Day 4 leaves us with 4

by Assi Philosoph

The quarter-finals started today, bringing lots of excitement as losing a match means being knocked out of the tournament. The teams and the players had to take difficult decisions in critical moments. Taking too many risks might result in the disqualification of the team and playing too cautiously could be not enough to win.

The knockout format is played in two matches, with a change of colours. In the case of two tied matches or each team winning one match, independent of game points, the duel is decided in a blitz match of 3min + 2sec increment. In the case of a new tie, a new blitz is played (no Armageddon used) and so on, until the duel is decided. The teams are allowed to change the squad every match.

China – Poland

The Chinese team is continuing to enjoy their matches, securing their place in the semifinals without losing even a single match from the 7 played. In the first match against Poland, they won 2.5 – 1.5 and drew the second without much trouble, playing solid chess.

In the game Lu Shanglei – Radoslaw Wojtaszek (rd1) the Pole played the Marshall gambit and got into some trouble for not being able to generate enough compensation for the pawn. The position on the diagram is after 26.d4

Black thought it possible to take the pawn, but after 26…Bxd4 27. Nxd4 Qd5+ 28.Nf3 Ng5 29.Re5 the game was over.

Shanglei LUking for the finals | photo: Mark Livshitz

The board results:

Spain – Azerbaijan

The first match finished with 4 draws, but surprisingly in the second match Spain won twice, with Anton Guijarro and Santos Ruiz defeating Radjabov and Mamedov on boards 2 and 4, granting Spain a ticket against China.

In Anton’s game against Radjabov, the Spaniard found an interesting way to create some threats, opening the queenside for his rook:

51.b4 (D) axb4 52.axb4 cxb4 53.Rb2 Kf7 it seems that this move affects the black piece coordination, since his rook stands out of play. Maybe 54…Re7 followed by Kf7 could solve his problems 54.Rxb4 Ke7 55.Rb7 (D)

Now it’s more difficult to handle: 55…Ba5 56.Be2 Bc3? and White wins a piece (56…Kd8 57.Bd6 Bf5 58.Rb8+ Kd7 59.Bg3 with advantage for White) 57.Bb5 Kd8 58.Bxd6 Bxf5 59.Rb8+ Bc8 60.Ba6 Kd7 61.Rxc8 Kxd6 62.Rxc3 and Black resigns after a few moves.

Azerbaijan unexpectedly return home early | photo: Mark Livshitz

Ukraine – Uzbekistan

The gold Olympic medalists are proving that their success is not accidental as they won the two matches against the strong Ukrainians, with Vakhidov winning both games. Additionally, Vokhidov won a nice game against Volokitin in the second match of the duel.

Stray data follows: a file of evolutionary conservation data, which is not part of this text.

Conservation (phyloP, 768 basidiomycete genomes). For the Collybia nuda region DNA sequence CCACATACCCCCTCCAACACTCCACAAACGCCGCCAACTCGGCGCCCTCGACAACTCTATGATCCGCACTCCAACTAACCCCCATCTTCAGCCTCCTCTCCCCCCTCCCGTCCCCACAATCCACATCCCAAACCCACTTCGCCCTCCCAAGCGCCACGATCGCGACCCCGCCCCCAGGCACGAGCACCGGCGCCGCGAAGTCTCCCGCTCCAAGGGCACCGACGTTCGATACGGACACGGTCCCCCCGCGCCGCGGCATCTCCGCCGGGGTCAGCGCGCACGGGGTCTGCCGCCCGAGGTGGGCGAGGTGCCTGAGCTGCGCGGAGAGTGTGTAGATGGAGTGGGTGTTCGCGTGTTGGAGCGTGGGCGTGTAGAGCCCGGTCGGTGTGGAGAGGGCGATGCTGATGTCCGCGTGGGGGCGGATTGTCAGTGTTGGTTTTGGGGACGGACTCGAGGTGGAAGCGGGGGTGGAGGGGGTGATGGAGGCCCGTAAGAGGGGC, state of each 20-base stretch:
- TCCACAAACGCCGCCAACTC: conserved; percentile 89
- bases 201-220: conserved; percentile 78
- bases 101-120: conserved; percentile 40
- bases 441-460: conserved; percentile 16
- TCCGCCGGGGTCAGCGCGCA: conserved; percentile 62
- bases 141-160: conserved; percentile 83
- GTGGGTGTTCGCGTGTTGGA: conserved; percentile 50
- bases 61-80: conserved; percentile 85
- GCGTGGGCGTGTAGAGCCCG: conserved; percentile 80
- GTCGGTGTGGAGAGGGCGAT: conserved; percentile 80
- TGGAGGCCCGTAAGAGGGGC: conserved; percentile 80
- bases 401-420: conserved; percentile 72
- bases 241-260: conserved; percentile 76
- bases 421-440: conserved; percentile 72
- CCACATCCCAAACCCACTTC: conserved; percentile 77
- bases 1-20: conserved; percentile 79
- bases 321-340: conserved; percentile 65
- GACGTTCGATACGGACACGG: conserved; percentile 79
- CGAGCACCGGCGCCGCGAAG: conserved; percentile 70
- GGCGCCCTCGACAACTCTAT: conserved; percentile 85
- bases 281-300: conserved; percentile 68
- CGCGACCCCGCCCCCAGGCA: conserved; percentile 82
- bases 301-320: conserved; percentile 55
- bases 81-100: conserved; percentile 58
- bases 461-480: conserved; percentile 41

In the following position Vokhidov (W) played 33.Qg5 leaving the knight en prise, but threatening Qf6-h8 mate.

Volokitin tries 33…Bxf3! as a last resort that forces White to play the only winning move. If now 34. Qf6?? Rh1!35. Kg3 Qg4 Black will be the one mating.

 Can you find the correct move for White?

34.Nd4!! blocking the queen and threatening to take the bishop. Double exclamation for finding this move in a blitz game. Be4 35. Qf6 and Black resigned.

The Uzbeks made their victory over Ukraine look easy | photo: Mark Livshitz

France – India

The only duel that ended in a draw was France vs India. Vidit and his teammates won the first match 3 – 1, but the French didn’t give up and won the second match with the same result.

The results:

Although the board points do not count towards a tie break in the knockout stage, Sasikiran could have won his game against Gharamian in the first match. In the following position it was his turn (W). Should he take the pawn on g5 or not?

Krishnan took the pawn and reached a draw endgame after 59.Kxg5 Nc7 60.h6 Ne6+ 61.Kf6 Nf8 and White cannot win 62.Kg7 Ne6+ 63.Kf6 Nf8 64.Kg7 Ne6+ 65.Kf6 0.5-0.5

In order to win, White would have had to have played 59.Kg6 (or Kg7) and after Nc7 60.h6 Ne6 61.Kf6 Nf8 62.Kf7 Nh7 63.Kg7 and the g5-square is not available to the knight.

The duel continued to the tiebreaks, and it was India’s turn to win again, this time ensuring their qualification to the semifinals.

Narayanan (White) found an astonishing idea in his endgame against Fressinet. The position on the board is after 48…g5

The Indian played 49.h7 Kf7 50.Ra8 Rxh7 51.Rxa7+ Kg6 and then…

52.Rxh7 exchanged rooks!

 Despite being a pawn down, White is winning the endgame:

Kxh7 53.Kd3 Kg7 54.Kc3 Kf7 55.Kb3 Ke7 56.Ka4 Kd7 57.Kxa5 Kc7 58.Kb5 Kd6 59.Kb6 Kd7 60.Kc5 Ke6 61.Kc6 f5 62.Kc5 fxg4 63.fxg4 Ke7 64.Kxd5 Kd7 65.Ke5 1-0

It is interesting to notice that this idea only worked because of Black’s 48…g5. If the pawn was on g6, Black would have had access to the kingside and would have won.

Last game for MVL in the WTC | photo: Mark Livshitz
The last survivors of the day | photo: Mark Livshitz

Tomorrow more knockout excitement will take place:

In the morning, the delegations and the staff enjoyed a tour of the Old City of Jerusalem. The tour guide Shuki Cohen took them to the Jaffa Gate, David’s Tower, the Jewish, Christian and Armenian Quarters, the Western Wall and they also did some shopping.

The group in the old city | photo: Mark Livshitz